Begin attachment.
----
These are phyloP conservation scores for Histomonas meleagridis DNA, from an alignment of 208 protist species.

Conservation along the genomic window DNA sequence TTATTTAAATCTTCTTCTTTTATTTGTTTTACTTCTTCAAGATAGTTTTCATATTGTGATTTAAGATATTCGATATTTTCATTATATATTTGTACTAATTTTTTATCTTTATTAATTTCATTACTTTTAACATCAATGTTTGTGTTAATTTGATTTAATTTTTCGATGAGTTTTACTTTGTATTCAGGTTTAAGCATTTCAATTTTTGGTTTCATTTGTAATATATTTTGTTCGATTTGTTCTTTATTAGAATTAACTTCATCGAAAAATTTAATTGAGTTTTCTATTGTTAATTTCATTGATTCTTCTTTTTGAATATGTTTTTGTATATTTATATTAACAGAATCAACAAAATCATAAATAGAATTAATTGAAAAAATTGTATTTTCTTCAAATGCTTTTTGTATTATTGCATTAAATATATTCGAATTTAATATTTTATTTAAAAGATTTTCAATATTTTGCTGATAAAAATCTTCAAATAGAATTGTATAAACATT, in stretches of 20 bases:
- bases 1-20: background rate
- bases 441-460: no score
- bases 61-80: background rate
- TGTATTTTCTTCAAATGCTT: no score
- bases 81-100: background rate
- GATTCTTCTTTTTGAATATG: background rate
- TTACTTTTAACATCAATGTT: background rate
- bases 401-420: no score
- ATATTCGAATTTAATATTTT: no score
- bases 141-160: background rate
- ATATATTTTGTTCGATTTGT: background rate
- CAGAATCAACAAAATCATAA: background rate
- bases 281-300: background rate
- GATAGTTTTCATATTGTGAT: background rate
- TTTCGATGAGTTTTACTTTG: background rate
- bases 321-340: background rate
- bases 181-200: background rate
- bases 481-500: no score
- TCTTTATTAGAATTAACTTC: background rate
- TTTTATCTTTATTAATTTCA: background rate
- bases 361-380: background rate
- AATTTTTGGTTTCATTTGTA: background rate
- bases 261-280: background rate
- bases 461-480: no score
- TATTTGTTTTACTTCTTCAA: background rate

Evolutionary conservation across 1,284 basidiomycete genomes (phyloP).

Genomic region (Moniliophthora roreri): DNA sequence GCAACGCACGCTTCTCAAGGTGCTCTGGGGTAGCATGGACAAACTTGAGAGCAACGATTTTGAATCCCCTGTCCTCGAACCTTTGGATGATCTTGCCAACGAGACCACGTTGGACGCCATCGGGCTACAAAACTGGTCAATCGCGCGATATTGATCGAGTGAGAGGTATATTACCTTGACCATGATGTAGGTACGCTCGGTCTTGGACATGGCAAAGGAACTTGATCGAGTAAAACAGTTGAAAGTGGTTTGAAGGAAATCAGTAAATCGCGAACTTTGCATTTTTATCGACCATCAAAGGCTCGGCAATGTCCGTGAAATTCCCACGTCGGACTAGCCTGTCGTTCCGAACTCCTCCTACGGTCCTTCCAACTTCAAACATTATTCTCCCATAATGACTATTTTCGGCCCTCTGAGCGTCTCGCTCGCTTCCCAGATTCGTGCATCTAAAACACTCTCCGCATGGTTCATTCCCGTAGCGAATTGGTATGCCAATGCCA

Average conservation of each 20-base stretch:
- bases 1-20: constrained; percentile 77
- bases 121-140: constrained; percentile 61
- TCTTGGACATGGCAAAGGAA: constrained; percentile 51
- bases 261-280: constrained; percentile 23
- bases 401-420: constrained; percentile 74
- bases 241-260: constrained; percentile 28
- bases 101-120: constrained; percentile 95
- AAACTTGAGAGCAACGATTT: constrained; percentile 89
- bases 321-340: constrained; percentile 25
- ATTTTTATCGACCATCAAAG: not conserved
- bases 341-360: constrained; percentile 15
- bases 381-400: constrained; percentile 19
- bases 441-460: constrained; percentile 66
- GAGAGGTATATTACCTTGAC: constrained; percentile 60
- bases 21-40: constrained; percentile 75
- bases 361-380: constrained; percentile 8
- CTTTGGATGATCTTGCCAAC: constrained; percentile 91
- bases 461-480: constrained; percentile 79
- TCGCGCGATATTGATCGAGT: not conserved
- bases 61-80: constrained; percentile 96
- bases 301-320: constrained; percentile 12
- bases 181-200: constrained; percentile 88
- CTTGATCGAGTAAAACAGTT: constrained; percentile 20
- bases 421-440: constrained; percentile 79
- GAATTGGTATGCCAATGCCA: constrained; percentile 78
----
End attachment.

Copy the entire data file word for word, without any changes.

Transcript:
These are phyloP conservation scores for Histomonas meleagridis DNA, from an alignment of 208 protist species.

Conservation along the genomic window DNA sequence TTATTTAAATCTTCTTCTTTTATTTGTTTTACTTCTTCAAGATAGTTTTCATATTGTGATTTAAGATATTCGATATTTTCATTATATATTTGTACTAATTTTTTATCTTTATTAATTTCATTACTTTTAACATCAATGTTTGTGTTAATTTGATTTAATTTTTCGATGAGTTTTACTTTGTATTCAGGTTTAAGCATTTCAATTTTTGGTTTCATTTGTAATATATTTTGTTCGATTTGTTCTTTATTAGAATTAACTTCATCGAAAAATTTAATTGAGTTTTCTATTGTTAATTTCATTGATTCTTCTTTTTGAATATGTTTTTGTATATTTATATTAACAGAATCAACAAAATCATAAATAGAATTAATTGAAAAAATTGTATTTTCTTCAAATGCTTTTTGTATTATTGCATTAAATATATTCGAATTTAATATTTTATTTAAAAGATTTTCAATATTTTGCTGATAAAAATCTTCAAATAGAATTGTATAAACATT, in stretches of 20 bases:
- bases 1-20: background rate
- bases 441-460: no score
- bases 61-80: background rate
- TGTATTTTCTTCAAATGCTT: no score
- bases 81-100: background rate
- GATTCTTCTTTTTGAATATG: background rate
- TTACTTTTAACATCAATGTT: background rate
- bases 401-420: no score
- ATATTCGAATTTAATATTTT: no score
- bases 141-160: background rate
- ATATATTTTGTTCGATTTGT: background rate
- CAGAATCAACAAAATCATAA: background rate
- bases 281-300: background rate
- GATAGTTTTCATATTGTGAT: background rate
- TTTCGATGAGTTTTACTTTG: background rate
- bases 321-340: background rate
- bases 181-200: background rate
- bases 481-500: no score
- TCTTTATTAGAATTAACTTC: background rate
- TTTTATCTTTATTAATTTCA: background rate
- bases 361-380: background rate
- AATTTTTGGTTTCATTTGTA: background rate
- bases 261-280: background rate
- bases 461-480: no score
- TATTTGTTTTACTTCTTCAA: background rate

Evolutionary conservation across 1,284 basidiomycete genomes (phyloP).

Genomic region (Moniliophthora roreri): DNA sequence GCAACGCACGCTTCTCAAGGTGCTCTGGGGTAGCATGGACAAACTTGAGAGCAACGATTTTGAATCCCCTGTCCTCGAACCTTTGGATGATCTTGCCAACGAGACCACGTTGGACGCCATCGGGCTACAAAACTGGTCAATCGCGCGATATTGATCGAGTGAGAGGTATATTACCTTGACCATGATGTAGGTACGCTCGGTCTTGGACATGGCAAAGGAACTTGATCGAGTAAAACAGTTGAAAGTGGTTTGAAGGAAATCAGTAAATCGCGAACTTTGCATTTTTATCGACCATCAAAGGCTCGGCAATGTCCGTGAAATTCCCACGTCGGACTAGCCTGTCGTTCCGAACTCCTCCTACGGTCCTTCCAACTTCAAACATTATTCTCCCATAATGACTATTTTCGGCCCTCTGAGCGTCTCGCTCGCTTCCCAGATTCGTGCATCTAAAACACTCTCCGCATGGTTCATTCCCGTAGCGAATTGGTATGCCAATGCCA

Average conservation of each 20-base stretch:
- bases 1-20: constrained; percentile 77
- bases 121-140: constrained; percentile 61
- TCTTGGACATGGCAAAGGAA: constrained; percentile 51
- bases 261-280: constrained; percentile 23
- bases 401-420: constrained; percentile 74
- bases 241-260: constrained; percentile 28
- bases 101-120: constrained; percentile 95
- AAACTTGAGAGCAACGATTT: constrained; percentile 89
- bases 321-340: constrained; percentile 25
- ATTTTTATCGACCATCAAAG: not conserved
- bases 341-360: constrained; percentile 15
- bases 381-400: constrained; percentile 19
- bases 441-460: constrained; percentile 66
- GAGAGGTATATTACCTTGAC: constrained; percentile 60
- bases 21-40: constrained; percentile 75
- bases 361-380: constrained; percentile 8
- CTTTGGATGATCTTGCCAAC: constrained; percentile 91
- bases 461-480: constrained; percentile 79
- TCGCGCGATATTGATCGAGT: not conserved
- bases 61-80: constrained; percentile 96
- bases 301-320: constrained; percentile 12
- bases 181-200: constrained; percentile 88
- CTTGATCGAGTAAAACAGTT: constrained; percentile 20
- bases 421-440: constrained; percentile 79
- GAATTGGTATGCCAATGCCA: constrained; percentile 78